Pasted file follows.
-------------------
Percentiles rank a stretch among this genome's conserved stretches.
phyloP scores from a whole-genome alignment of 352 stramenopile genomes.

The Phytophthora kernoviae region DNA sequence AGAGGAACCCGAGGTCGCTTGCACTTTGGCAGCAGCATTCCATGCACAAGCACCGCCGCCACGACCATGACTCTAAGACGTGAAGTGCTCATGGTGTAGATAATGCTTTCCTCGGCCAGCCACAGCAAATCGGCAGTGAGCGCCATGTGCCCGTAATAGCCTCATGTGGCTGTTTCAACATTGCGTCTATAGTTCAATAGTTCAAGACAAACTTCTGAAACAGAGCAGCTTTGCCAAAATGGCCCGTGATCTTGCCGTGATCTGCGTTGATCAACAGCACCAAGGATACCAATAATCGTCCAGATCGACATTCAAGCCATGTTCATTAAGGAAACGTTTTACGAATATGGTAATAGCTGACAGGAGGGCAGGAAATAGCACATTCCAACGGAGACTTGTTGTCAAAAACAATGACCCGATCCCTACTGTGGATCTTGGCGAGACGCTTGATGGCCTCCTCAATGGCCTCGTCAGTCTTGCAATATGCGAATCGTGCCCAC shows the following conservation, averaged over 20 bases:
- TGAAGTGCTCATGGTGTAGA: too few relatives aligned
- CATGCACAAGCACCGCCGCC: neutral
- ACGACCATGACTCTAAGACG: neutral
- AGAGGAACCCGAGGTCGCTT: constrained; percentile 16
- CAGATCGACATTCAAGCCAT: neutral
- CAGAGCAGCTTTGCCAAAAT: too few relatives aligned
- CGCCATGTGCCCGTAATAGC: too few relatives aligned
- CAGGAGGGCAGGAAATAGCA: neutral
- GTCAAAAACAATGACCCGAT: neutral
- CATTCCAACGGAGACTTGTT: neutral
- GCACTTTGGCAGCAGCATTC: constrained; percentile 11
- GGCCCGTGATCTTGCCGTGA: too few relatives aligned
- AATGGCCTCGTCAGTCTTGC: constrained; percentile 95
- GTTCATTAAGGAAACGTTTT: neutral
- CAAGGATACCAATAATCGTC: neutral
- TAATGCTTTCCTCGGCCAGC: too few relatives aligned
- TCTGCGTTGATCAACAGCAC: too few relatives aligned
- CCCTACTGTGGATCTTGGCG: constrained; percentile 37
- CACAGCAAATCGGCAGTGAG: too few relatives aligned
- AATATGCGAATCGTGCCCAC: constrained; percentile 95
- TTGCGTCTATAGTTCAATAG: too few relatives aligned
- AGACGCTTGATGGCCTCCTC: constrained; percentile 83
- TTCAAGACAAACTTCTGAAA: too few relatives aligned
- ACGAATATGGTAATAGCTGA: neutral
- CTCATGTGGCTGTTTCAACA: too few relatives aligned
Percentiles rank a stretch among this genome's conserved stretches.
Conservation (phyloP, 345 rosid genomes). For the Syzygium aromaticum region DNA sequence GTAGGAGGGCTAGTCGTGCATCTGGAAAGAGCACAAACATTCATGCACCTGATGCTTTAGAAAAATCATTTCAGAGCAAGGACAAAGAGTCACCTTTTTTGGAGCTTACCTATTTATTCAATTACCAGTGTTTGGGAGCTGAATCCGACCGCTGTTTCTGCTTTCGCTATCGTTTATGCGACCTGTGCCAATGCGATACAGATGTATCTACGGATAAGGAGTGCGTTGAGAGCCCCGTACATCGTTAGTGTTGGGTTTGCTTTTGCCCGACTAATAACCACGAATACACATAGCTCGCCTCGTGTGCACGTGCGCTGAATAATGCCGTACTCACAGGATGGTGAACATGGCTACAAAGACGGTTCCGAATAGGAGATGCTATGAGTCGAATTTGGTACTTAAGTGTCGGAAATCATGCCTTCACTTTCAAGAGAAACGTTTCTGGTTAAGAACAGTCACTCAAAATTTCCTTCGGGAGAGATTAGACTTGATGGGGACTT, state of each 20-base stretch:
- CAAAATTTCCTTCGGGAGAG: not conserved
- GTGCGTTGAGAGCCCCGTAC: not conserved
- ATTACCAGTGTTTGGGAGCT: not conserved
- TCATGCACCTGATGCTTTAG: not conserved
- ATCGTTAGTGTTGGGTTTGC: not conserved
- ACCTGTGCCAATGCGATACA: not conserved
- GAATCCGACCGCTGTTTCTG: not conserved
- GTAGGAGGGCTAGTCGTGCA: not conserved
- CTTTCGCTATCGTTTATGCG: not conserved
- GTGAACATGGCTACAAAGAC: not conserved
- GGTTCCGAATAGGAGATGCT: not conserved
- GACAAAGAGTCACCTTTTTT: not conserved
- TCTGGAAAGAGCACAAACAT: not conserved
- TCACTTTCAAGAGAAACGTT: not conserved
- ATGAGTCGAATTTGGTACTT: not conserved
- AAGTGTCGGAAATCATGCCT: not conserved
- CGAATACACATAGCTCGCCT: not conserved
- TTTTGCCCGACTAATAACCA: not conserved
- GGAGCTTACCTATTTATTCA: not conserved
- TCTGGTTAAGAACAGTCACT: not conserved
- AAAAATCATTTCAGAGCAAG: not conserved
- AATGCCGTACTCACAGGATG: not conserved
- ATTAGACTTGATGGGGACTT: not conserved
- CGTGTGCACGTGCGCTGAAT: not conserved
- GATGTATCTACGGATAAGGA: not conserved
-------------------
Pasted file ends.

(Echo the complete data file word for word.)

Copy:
Percentiles rank a stretch among this genome's conserved stretches.
phyloP scores from a whole-genome alignment of 352 stramenopile genomes.

The Phytophthora kernoviae region DNA sequence AGAGGAACCCGAGGTCGCTTGCACTTTGGCAGCAGCATTCCATGCACAAGCACCGCCGCCACGACCATGACTCTAAGACGTGAAGTGCTCATGGTGTAGATAATGCTTTCCTCGGCCAGCCACAGCAAATCGGCAGTGAGCGCCATGTGCCCGTAATAGCCTCATGTGGCTGTTTCAACATTGCGTCTATAGTTCAATAGTTCAAGACAAACTTCTGAAACAGAGCAGCTTTGCCAAAATGGCCCGTGATCTTGCCGTGATCTGCGTTGATCAACAGCACCAAGGATACCAATAATCGTCCAGATCGACATTCAAGCCATGTTCATTAAGGAAACGTTTTACGAATATGGTAATAGCTGACAGGAGGGCAGGAAATAGCACATTCCAACGGAGACTTGTTGTCAAAAACAATGACCCGATCCCTACTGTGGATCTTGGCGAGACGCTTGATGGCCTCCTCAATGGCCTCGTCAGTCTTGCAATATGCGAATCGTGCCCAC shows the following conservation, averaged over 20 bases:
- TGAAGTGCTCATGGTGTAGA: too few relatives aligned
- CATGCACAAGCACCGCCGCC: neutral
- ACGACCATGACTCTAAGACG: neutral
- AGAGGAACCCGAGGTCGCTT: constrained; percentile 16
- CAGATCGACATTCAAGCCAT: neutral
- CAGAGCAGCTTTGCCAAAAT: too few relatives aligned
- CGCCATGTGCCCGTAATAGC: too few relatives aligned
- CAGGAGGGCAGGAAATAGCA: neutral
- GTCAAAAACAATGACCCGAT: neutral
- CATTCCAACGGAGACTTGTT: neutral
- GCACTTTGGCAGCAGCATTC: constrained; percentile 11
- GGCCCGTGATCTTGCCGTGA: too few relatives aligned
- AATGGCCTCGTCAGTCTTGC: constrained; percentile 95
- GTTCATTAAGGAAACGTTTT: neutral
- CAAGGATACCAATAATCGTC: neutral
- TAATGCTTTCCTCGGCCAGC: too few relatives aligned
- TCTGCGTTGATCAACAGCAC: too few relatives aligned
- CCCTACTGTGGATCTTGGCG: constrained; percentile 37
- CACAGCAAATCGGCAGTGAG: too few relatives aligned
- AATATGCGAATCGTGCCCAC: constrained; percentile 95
- TTGCGTCTATAGTTCAATAG: too few relatives aligned
- AGACGCTTGATGGCCTCCTC: constrained; percentile 83
- TTCAAGACAAACTTCTGAAA: too few relatives aligned
- ACGAATATGGTAATAGCTGA: neutral
- CTCATGTGGCTGTTTCAACA: too few relatives aligned
Percentiles rank a stretch among this genome's conserved stretches.
Conservation (phyloP, 345 rosid genomes). For the Syzygium aromaticum region DNA sequence GTAGGAGGGCTAGTCGTGCATCTGGAAAGAGCACAAACATTCATGCACCTGATGCTTTAGAAAAATCATTTCAGAGCAAGGACAAAGAGTCACCTTTTTTGGAGCTTACCTATTTATTCAATTACCAGTGTTTGGGAGCTGAATCCGACCGCTGTTTCTGCTTTCGCTATCGTTTATGCGACCTGTGCCAATGCGATACAGATGTATCTACGGATAAGGAGTGCGTTGAGAGCCCCGTACATCGTTAGTGTTGGGTTTGCTTTTGCCCGACTAATAACCACGAATACACATAGCTCGCCTCGTGTGCACGTGCGCTGAATAATGCCGTACTCACAGGATGGTGAACATGGCTACAAAGACGGTTCCGAATAGGAGATGCTATGAGTCGAATTTGGTACTTAAGTGTCGGAAATCATGCCTTCACTTTCAAGAGAAACGTTTCTGGTTAAGAACAGTCACTCAAAATTTCCTTCGGGAGAGATTAGACTTGATGGGGACTT, state of each 20-base stretch:
- CAAAATTTCCTTCGGGAGAG: not conserved
- GTGCGTTGAGAGCCCCGTAC: not conserved
- ATTACCAGTGTTTGGGAGCT: not conserved
- TCATGCACCTGATGCTTTAG: not conserved
- ATCGTTAGTGTTGGGTTTGC: not conserved
- ACCTGTGCCAATGCGATACA: not conserved
- GAATCCGACCGCTGTTTCTG: not conserved
- GTAGGAGGGCTAGTCGTGCA: not conserved
- CTTTCGCTATCGTTTATGCG: not conserved
- GTGAACATGGCTACAAAGAC: not conserved
- GGTTCCGAATAGGAGATGCT: not conserved
- GACAAAGAGTCACCTTTTTT: not conserved
- TCTGGAAAGAGCACAAACAT: not conserved
- TCACTTTCAAGAGAAACGTT: not conserved
- ATGAGTCGAATTTGGTACTT: not conserved
- AAGTGTCGGAAATCATGCCT: not conserved
- CGAATACACATAGCTCGCCT: not conserved
- TTTTGCCCGACTAATAACCA: not conserved
- GGAGCTTACCTATTTATTCA: not conserved
- TCTGGTTAAGAACAGTCACT: not conserved
- AAAAATCATTTCAGAGCAAG: not conserved
- AATGCCGTACTCACAGGATG: not conserved
- ATTAGACTTGATGGGGACTT: not conserved
- CGTGTGCACGTGCGCTGAAT: not conserved
- GATGTATCTACGGATAAGGA: not conserved